I run a popular site for which I would like to use a CDN network. So far I have found NetDNA since it is easier to setup with W3 Total Cache plugin.

There is Rackspace Couldfiles and Amazon. But there are also Akamai, Limelight, and many others.

Apart from price difference, is there any other specific difference between them? Is there anyone who has used the services above and can recommend the best one out there?


The two major CDNs I know of are Limelight and Akamai. They offer different options and a huge price difference. Also they tend to have a breaking point where if you're not using enough traffic it's a waste of money to use their service. It's better to go with a cloud format like the amazon web services or rackspace cloud hosting.

I've used Akamai many times, and they are by far my first pick, but they tend to be for bigger clients as most major companies use them.

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  • How exactly are those types of CDN different from cloud hosting? I've only ever used CDN for things like common JavaScript libraries (which means cached copies can be shared between many different sites, but it's only a marginal performance booster), so I'm not sure what the benefits of paid CDN services are. Do they offer better consistency than cloud platforms? – Lèse majesté Oct 22 '10 at 14:07
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    Cloud hosting is say a group of servers in 1 building at 1 location. A CDN is a group of servers spread out around the country/globe so it allows you quicker access to them. If you're in New york trying to hit a server in Texas it can be faster to be hitting a server locally in New York for the files. The CDN is also generally able to support much larger traffic volumes since it's speed is calculated based on location the traffic comes from. – XOPJ Oct 22 '10 at 14:18
  • Ah, so CDN is explicitly geographically distributed, whereas most cloud platforms aren't--though I assume something like Amazon EC3 or Google App Engine might be? Also, what is the pricing for something like Limelight/Akamai like, if you're allowed to discuss it? – Lèse majesté Oct 22 '10 at 14:25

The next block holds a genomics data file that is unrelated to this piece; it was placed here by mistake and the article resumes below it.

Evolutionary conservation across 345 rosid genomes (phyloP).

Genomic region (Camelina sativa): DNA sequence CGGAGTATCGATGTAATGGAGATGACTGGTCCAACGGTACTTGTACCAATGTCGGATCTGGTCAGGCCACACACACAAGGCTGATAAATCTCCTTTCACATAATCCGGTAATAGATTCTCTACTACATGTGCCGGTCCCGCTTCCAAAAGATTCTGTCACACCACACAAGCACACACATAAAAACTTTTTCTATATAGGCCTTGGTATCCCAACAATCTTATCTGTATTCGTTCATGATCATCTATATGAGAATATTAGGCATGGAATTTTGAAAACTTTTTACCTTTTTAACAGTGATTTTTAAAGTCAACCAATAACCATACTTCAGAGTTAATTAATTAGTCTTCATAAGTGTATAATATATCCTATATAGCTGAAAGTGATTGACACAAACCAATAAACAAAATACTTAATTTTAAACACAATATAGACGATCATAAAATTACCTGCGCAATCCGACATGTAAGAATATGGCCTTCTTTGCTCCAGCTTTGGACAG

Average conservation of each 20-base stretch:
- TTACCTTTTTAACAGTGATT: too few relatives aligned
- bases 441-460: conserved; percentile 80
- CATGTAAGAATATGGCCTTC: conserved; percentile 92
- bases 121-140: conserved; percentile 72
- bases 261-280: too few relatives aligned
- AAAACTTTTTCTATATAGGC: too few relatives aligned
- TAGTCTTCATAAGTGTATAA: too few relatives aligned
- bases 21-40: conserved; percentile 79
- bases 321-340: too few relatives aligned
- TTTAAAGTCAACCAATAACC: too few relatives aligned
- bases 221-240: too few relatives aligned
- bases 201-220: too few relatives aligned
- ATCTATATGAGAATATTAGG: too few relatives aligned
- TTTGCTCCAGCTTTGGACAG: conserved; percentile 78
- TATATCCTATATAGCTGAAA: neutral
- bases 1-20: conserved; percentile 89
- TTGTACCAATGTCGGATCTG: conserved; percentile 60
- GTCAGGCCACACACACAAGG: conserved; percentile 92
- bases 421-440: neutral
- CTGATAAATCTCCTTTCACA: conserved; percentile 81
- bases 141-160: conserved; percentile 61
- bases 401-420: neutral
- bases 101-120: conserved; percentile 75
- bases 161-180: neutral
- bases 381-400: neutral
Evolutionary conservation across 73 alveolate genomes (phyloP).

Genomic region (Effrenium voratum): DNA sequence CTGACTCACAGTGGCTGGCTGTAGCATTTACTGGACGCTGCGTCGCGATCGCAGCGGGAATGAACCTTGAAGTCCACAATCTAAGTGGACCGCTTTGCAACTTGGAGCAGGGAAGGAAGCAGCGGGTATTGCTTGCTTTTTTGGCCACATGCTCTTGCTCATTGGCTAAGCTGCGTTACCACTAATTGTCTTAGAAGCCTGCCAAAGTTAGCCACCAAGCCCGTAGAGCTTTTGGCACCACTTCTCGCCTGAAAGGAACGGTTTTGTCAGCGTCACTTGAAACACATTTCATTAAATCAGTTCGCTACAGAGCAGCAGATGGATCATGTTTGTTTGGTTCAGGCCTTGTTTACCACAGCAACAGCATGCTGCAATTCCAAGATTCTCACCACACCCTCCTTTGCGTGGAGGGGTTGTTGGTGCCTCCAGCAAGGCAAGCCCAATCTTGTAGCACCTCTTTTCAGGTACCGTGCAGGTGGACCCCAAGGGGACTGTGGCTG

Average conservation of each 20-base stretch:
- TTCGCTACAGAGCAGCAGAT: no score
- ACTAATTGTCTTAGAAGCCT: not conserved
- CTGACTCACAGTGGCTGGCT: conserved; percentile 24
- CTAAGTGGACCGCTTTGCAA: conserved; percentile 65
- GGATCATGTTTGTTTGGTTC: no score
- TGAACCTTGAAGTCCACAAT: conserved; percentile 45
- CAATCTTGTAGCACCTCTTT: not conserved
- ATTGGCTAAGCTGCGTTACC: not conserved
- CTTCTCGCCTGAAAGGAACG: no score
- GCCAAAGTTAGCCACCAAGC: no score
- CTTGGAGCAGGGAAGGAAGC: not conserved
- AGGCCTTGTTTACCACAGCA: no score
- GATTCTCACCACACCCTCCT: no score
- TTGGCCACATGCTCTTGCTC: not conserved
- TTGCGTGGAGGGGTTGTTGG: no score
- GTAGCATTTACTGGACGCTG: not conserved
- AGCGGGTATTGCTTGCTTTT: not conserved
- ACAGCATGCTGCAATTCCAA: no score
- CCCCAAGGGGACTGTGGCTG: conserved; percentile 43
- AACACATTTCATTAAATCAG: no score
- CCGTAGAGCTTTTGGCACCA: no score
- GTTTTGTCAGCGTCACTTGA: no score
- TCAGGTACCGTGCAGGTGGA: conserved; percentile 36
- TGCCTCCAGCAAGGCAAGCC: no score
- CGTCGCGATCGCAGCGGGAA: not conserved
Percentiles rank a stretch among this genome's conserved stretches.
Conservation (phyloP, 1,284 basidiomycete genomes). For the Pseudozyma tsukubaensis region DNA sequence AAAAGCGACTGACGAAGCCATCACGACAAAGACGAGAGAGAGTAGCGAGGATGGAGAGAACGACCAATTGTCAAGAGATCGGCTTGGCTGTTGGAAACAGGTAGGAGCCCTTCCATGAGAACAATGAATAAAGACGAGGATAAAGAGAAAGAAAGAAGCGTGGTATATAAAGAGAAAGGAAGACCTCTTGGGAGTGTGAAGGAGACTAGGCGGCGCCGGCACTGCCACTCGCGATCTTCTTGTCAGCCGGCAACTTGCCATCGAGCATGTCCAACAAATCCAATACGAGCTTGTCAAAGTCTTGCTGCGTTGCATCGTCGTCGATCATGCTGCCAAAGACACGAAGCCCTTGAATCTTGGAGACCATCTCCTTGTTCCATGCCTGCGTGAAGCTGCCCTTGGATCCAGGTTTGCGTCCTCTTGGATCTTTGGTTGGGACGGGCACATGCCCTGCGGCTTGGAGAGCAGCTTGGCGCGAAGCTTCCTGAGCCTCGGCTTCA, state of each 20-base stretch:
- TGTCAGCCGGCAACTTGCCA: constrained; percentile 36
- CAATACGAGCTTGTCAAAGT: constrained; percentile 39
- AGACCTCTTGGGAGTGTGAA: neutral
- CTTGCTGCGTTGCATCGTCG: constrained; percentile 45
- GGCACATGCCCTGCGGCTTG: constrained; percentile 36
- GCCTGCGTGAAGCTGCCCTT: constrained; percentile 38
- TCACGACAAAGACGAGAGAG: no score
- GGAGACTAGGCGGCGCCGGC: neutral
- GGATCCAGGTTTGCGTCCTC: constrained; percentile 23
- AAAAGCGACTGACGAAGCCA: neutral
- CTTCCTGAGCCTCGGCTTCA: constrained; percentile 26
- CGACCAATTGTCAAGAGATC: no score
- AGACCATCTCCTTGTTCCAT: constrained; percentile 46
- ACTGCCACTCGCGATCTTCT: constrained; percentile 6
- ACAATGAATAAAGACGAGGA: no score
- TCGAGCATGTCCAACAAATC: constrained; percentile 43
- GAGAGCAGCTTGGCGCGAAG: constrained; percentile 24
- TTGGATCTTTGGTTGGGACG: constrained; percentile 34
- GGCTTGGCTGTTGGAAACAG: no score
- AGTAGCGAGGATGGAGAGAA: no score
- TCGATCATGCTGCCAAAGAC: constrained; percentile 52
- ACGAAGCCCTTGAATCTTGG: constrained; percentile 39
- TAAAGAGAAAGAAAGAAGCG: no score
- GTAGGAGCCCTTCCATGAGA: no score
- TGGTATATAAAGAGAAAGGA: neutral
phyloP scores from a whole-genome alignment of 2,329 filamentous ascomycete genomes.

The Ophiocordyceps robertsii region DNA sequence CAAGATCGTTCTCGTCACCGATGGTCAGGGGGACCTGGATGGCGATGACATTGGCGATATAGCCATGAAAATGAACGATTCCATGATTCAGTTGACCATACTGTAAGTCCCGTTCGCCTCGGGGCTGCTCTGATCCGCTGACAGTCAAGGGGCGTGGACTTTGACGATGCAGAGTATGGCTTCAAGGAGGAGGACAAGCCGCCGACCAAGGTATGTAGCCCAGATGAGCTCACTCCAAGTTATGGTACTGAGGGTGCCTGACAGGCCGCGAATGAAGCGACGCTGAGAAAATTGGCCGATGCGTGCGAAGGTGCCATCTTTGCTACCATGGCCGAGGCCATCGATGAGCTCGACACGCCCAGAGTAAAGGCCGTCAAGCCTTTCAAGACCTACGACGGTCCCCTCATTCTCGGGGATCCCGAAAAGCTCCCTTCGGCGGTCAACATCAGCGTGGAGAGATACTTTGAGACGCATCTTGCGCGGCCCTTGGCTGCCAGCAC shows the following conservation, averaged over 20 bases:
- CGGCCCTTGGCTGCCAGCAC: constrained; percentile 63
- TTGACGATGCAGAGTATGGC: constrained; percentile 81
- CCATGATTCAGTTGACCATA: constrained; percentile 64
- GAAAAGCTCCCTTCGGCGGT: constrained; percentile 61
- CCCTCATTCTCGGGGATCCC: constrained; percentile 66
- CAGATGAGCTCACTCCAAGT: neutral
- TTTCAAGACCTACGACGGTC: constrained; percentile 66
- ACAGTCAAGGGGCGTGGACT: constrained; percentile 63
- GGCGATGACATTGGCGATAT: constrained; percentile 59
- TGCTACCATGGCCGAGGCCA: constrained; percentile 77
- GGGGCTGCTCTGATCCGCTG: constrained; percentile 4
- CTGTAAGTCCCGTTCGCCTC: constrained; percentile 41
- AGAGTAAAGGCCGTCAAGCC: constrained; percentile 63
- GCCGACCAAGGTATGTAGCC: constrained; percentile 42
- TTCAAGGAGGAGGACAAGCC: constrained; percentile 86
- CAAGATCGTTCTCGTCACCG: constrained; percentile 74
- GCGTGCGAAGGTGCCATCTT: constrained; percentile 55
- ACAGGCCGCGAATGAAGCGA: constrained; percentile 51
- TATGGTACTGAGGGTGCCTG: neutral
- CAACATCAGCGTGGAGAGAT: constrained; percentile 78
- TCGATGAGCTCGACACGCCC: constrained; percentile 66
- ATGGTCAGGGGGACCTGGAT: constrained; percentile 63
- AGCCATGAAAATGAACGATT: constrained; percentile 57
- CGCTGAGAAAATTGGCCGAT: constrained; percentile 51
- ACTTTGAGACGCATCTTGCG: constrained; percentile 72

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    It varies on your traffic. They work similar to phone carriers in terms of you buy a block of maybe 300GB of data a month and if you're under you're fine, if you go over you pay a set price per GB over. Amazon or Google App engine have some distributed servers as well, but they aren't specialized in the geographical market like Limelight and Akamai are. It really depends on the price you want to pay, how much data you're moving, and what gains benefits each network would provide you. Limelight and Akamai have account reps you can speak with to get pricing and info. – XOPJ Oct 22 '10 at 15:05
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    Just to add, Rackspace Cloudfiles is a proper CDN as they use Limelight's servers to distribute content. – Tim Fountain Oct 22 '10 at 16:01

I'd say other than slight variations in response times and global access points, hosting static content (images, JavaScript, CSS) has essentially been commoditized by the CDN vendors. Where they differ is when you get into more complicated scenarios. BitGravity, for one, specializes in streaming video. I've used Akamai to execute logic on their edge servers to perform complex routing based on origin availability and performance. Some services can even proxy your entire Web experience (commonly called Web Application Acceleration). Akamai does this too, and CloudFlare recently launched to offer the service at a more affordable price.

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There are other contributing factors that go into the success of a CDN partner beyond just the scope of which one offers the fastest delivery.

I have heard some stories of media sites which have had outages because their hosting provider doesnt fully understand the challenges of content delivery and working with a CDN network.

I would recommend checking with your provider to see if they have a partnership with a CDN like Akamai who are the leaders in this function. There are many more benefits of having a cloud solution provider whom functions and partners with the CDN network and it will usually also include a better scale economically with price savings than being tied into the service directly.

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